Calculating and applying Health Star Ratings
If you are a food manufacturer or retailer of packaged foods, you can use Health Star Ratings on most of these foods. Find out how to calculate a Health Star Rating, label your products, and report a rating issue.
On similar foods, more stars means a healthier choice
The Health Star Rating system uses a scale of 0.5 to 5 stars. When comparing similar foods, foods with more stars are healthier than foods with fewer stars.
The system is voluntary. You are encouraged to use health stars on most packaged foods across your full range.
Health Star Rating labels can provide information on:
- energy content (kilojoules)
- saturated fat
- sodium (salt)
- one beneficial nutrient such as calcium or fibre.
Calculate a rating for your product
It's easy to use a Health Star Rating on your food product. You don’t need to register – just calculate your product’s star rating and prepare the label.
Before you start, read the Guide for industry to the Health Star Rating Calculator which provides:
- detailed information about how the Health Star Rating is calculated
- sample calculations.
Health Star Rating Calculator
Work out the star rating for your product using the Health Star Rating Calculator. There are 2 versions:
- an online calculator that also provides the artwork for your star rating
- an excel calculator with separate artwork.
In the calculator you've chosen, enter your product's:
- nutritional information – from the nutrition information panel on the packet
- fruit, vegetable, nut, and legume content.
How ratings are calculated
The rating is based on:
- risk nutrients (saturated fat, sodium, energy, and total sugars)
- healthy ingredients such as fruits, vegetables, nuts, and legumes
- dietary fibre and protein content in some cases.
Ratings are based on the nutritional composition of 100g or 100ml of the food or drink.
The Health Star Rating is based on both the calculation and the food category. Health Star Ratings for products within a food category can vary a lot depending on their nutrient content. You can improve the rating of your product by changing the ingredients.
Label your product
Prepare the label using the appropriate star rating artwork provided with the calculator.
The Health Star Rating labelling system has 3 main parts:
- Health Star Rating
- energy content
- nutrient content.
The Health Star Rating style guide provides examples of how these 3 parts can be used on food packaging, including specifications for the preferred graphic.
Why use the system?
The number of New Zealand companies using the Health Star Rating system continues to rise. Consumer research shows shoppers increasingly recognise and use health stars when buying food. Some choose a brand with health stars on the label over their regular brand.
Health stars may also encourage manufacturers to make their products healthier to increase their star rating.
As at September 30 2020, over 5,400 products in supermarkets had Health Stars on their labels. This list of New Zealand companies displaying health stars on their products is provided for information only and is not an endorsement.
If you are using health stars on your products and would like to be added to the list, email firstname.lastname@example.org
- Blue Frog
- Farmer Brown
- Fonterra Brands NZ
- Four Square
- Goodman Fielder
- Heinz Wattie’s
- Kabayan’s Peanut Butter
- Leader Products
- Life Health Foods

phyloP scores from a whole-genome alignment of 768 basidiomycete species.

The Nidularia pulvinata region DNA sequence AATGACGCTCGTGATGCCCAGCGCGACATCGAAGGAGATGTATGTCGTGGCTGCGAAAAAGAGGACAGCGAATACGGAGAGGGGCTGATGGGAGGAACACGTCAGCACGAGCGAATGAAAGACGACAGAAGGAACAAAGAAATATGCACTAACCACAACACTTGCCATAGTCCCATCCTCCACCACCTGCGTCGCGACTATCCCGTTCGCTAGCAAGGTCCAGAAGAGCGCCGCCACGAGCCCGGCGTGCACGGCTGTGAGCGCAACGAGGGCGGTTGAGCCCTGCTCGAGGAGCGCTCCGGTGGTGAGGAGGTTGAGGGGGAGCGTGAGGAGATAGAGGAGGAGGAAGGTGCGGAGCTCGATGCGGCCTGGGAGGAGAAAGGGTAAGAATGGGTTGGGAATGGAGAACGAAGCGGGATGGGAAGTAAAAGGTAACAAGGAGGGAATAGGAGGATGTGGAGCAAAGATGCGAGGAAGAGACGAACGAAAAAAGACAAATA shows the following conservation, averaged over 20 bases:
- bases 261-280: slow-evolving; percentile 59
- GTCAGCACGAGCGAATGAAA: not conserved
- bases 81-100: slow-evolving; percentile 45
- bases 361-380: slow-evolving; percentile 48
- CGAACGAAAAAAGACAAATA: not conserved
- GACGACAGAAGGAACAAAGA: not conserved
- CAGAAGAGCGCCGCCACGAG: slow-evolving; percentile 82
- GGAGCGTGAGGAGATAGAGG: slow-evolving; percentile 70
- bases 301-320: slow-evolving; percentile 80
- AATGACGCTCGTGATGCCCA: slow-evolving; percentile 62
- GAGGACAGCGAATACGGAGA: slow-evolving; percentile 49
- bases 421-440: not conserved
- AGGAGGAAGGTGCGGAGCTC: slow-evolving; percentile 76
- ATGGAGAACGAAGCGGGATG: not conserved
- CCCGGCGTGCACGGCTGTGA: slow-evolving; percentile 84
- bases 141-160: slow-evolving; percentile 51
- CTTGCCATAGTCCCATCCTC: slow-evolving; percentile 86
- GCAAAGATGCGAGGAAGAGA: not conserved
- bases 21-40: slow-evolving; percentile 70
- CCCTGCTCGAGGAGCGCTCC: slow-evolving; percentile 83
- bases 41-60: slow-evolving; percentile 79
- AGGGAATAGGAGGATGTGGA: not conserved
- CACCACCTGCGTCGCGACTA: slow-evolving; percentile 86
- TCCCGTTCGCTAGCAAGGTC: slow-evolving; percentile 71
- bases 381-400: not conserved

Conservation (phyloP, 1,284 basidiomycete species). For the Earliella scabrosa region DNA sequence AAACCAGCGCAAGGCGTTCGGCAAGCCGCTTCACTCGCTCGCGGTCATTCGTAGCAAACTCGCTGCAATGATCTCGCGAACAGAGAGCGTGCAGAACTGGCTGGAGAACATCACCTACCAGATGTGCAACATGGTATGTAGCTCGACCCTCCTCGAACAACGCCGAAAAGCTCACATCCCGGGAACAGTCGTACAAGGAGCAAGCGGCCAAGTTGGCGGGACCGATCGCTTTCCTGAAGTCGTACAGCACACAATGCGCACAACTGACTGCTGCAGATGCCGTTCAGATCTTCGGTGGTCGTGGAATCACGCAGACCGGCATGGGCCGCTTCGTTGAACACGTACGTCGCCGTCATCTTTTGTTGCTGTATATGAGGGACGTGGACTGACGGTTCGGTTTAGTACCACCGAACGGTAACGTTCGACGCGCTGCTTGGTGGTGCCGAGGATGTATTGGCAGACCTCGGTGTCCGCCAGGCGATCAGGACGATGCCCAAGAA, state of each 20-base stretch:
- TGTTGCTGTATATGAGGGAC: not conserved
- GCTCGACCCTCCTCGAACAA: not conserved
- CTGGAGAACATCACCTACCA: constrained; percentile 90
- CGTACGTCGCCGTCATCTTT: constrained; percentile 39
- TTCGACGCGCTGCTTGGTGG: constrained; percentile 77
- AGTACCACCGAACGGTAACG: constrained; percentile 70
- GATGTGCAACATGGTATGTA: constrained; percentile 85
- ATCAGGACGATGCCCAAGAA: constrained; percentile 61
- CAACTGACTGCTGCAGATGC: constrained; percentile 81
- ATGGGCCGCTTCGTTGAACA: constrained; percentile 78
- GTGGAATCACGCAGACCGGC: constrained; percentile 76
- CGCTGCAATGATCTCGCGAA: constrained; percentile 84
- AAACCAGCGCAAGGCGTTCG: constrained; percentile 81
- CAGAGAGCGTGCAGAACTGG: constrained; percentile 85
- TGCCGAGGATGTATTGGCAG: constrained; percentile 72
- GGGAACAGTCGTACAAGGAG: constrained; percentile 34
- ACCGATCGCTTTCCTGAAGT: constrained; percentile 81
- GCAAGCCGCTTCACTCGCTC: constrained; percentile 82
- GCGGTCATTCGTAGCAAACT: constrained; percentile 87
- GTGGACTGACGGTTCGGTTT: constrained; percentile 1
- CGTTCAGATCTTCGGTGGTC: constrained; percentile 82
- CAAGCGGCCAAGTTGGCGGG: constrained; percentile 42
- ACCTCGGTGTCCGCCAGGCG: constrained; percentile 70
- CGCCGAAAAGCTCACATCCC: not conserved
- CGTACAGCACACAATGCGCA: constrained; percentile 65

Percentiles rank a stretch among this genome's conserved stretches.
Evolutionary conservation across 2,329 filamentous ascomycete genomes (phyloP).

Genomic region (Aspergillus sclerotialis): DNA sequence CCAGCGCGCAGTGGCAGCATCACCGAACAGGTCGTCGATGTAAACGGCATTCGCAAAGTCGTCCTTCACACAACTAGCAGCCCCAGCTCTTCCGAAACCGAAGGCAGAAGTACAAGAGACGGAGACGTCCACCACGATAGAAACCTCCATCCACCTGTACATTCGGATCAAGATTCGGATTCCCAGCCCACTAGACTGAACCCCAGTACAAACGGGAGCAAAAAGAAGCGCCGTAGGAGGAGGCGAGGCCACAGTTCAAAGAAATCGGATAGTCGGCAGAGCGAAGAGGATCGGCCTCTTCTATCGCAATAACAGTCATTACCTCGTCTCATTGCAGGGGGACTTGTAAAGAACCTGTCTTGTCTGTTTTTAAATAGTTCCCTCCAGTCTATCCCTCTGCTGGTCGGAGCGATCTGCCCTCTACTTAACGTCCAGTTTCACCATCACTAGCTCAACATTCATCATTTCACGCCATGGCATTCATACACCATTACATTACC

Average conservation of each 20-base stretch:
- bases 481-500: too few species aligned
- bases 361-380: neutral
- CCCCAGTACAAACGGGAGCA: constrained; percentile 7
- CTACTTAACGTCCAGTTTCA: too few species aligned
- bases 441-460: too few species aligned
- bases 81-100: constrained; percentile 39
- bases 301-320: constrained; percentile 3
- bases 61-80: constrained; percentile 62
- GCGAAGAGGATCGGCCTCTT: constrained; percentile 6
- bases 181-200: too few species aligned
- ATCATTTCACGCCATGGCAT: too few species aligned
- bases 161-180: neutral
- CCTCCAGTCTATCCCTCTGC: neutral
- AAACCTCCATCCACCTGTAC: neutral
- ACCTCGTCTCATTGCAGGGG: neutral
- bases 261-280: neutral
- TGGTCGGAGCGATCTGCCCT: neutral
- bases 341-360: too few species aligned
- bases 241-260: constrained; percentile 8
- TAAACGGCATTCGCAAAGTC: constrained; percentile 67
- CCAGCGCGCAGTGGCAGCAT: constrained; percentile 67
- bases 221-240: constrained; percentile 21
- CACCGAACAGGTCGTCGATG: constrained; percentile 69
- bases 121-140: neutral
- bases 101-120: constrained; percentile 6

- New World
- Pak’n Save
- PepsiCo NZ
- Pic’s Really Good Peanut Butter
- Pitango and Artisano
- Plenty Land Limited
- Prolife Foods
- Red Seal
- San Remo
- Simplot NZ
- Upfield Foods
Cost of using the system
There is no government charge to use the Health Star Rating system. The only costs involved are for things like label production and staffing.
Not all foods can have Health Star Ratings
The Health Star Rating system is designed for most packaged foods. You can't use it on alcohol, kava, or some special purpose foods such as:
- formulated supplementary foods for young children
- foods for special medical purposes
- infant formula.
The system isn't usually used on foods that don't need a nutrition panel, such as tea, coffee, herbs, or spices.
Report rating problems
You can report issues with the Health Star Rating Calculator or with a company's use of Health Star Ratings to the Health Star Rating Advisory Committee (HSRAC).
Health Star Rating Calculator anomalies
An anomaly occurs when a Health Star Rating:
- is inconsistent with the Australian dietary guidelines (the Eating and Activity Guidelines for New Zealand Adults are similar to the Australian guidelines), or
- could cause consumers to make misleading comparisons with similar foods or food categories.
For example, if canned beans were rated on undrained contents, they might get fewer stars than if rated on the drained beans (due to a lower percentage of legumes). The lower rating would be misleading if the beans are meant to be eaten drained.
The Australian Health Star Rating website has information on:
- what an anomaly is
- how to report a rating anomaly (make a submission)
- the submission form
- the assessment process
- potential anomalies that have already been reported.
Consumer questions or concerns about a Health Star Rating
A consumer might have questions about or not agree with the way a company has used health stars. If this happens, they should contact the company directly to discuss their concerns.
If they are not satisfied with the company's response, they can submit a dispute resolution notice form. This will be reviewed by the Health Star Rating Advisory Committee.
Find out more
Who to contact
If you have questions about Health Star Ratings and food labelling, email email@example.com